Department cannot deny the ITC refund on the ground GST Circular contra to GST Act: Rajasthan High Court

Jul 4, 2022 | Blog | 0 comments


The Petitioner entered into the development contract with the company name Vedanta Limited which has been granted exclusive rights to carry out petroleum operations in Rajasthan by GOI. For this purpose, a Production Sharing Contract was executed between Vedanta and the Central Government. In order to procure essential goods, materials and equipment required for carrying out the petroleum exploration and production operations as prescribed in the Production Sharing Contract, Vedanta entered into a sub contract with the petitioner for the supply of these articles.

As per terms of the contract, the petitioner was required to procure the specified goods, material and equipment from India and abroad for onward dispatch to its Customer i.e. Vedanta. For executing the aforementioned supply of goods, the petitioner obtained registration under the CGST/RGST Acts and claims to have been regularly filing returns and paying tax to the Central/ State Government. For the purpose of execution of the contract, the petitioner procured goods from authorized vendors at GST rates varying between 5% to 28%.

Central Government issued a Notification No.3/2017- CGST dated 28.06.2017 providing for an effective GST Rate of 5% on all supplies made for specified operations subject to certain conditions.

The petitioner, procured the goods by paying GST from 5% to 28% (Input Tax) and supplied the same to the Vedanta at the fixed GST rate of 5% (Output Tax) under the notification No.3/2017-Central Tax (Rate), dated 28.06.2017

It was claimed that Input Tax Credit available to the petitioner is much higher than its Output Tax Liability and as a consequence, after complete utilization of the credit towards the Output Tax Liability, a significant percentage of Input Tax Credit accumulated in favor of the petitioner on account of difference in rate of tax (GST) which was much higher than the rate of output tax. The petitioner has thus claimed that it is entitled to refund under the inverted duty structure as provided by the CGST and RGST Acts.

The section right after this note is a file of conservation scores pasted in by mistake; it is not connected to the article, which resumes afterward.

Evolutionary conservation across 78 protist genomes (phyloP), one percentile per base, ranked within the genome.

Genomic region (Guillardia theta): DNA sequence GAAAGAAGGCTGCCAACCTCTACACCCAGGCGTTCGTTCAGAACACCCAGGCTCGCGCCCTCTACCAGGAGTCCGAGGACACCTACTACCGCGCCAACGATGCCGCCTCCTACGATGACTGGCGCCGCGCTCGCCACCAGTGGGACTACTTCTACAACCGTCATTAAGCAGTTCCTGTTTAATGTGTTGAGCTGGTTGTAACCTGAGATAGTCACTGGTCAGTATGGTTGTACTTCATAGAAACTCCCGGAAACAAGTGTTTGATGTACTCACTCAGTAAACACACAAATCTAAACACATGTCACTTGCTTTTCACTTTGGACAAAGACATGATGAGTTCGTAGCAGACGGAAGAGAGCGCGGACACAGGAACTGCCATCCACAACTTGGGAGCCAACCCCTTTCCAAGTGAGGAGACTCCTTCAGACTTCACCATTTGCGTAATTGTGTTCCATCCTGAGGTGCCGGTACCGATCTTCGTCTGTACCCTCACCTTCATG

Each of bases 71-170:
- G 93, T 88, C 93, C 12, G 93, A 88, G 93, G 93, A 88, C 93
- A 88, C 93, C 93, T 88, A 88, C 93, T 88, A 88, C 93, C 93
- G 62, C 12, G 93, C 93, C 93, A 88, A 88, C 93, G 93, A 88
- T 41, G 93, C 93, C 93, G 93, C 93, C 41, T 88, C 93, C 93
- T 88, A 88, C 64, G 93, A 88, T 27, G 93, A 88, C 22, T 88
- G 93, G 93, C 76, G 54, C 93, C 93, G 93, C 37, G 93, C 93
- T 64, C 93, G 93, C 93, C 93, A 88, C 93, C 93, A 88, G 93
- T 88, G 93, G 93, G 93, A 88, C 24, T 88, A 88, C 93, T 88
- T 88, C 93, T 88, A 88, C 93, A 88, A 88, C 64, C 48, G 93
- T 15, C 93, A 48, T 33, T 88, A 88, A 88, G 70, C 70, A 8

The petitioner filed a legitimate refund claim quantified at Rs.27,02,26,876/- in FORM No.GST-RFD-01 for the period between September 2018 to September 2019.

However, Petitioner was summoned by the respondent and alleged that why the refund claim of Rs. be not rejected in light of the circular dated 31.03.2020, which stipulates that refund under the Inverted duty structures in terms of section 54(3)(ii) of the CGST/RGST would not be available where the Input and Output supplies are the same.

Contention from the petitioner

The petitioner relied upon Para 59 of the Circular No.125/44/2019-GST – CBEC-20/16/04/18-GST wherein, it has been clarified that refund under Section 54(3)(ii) of the CGST Act i.e. inverted duty structure, is to be allowed when the inputs are being procured at the normal GST rate and the output supplies are being made at a lower GST rate because of the lower rate notification in place.

Petitioner filed the SCN reply and relied upon the notification dated 18.11.2019, which approves refund in cases where input and output supplies are same and where GST on output supply is fixed at lower rate.

Respondent rejected the refund claim submitted by the Petitioner by citing circular dated 31.03.2020.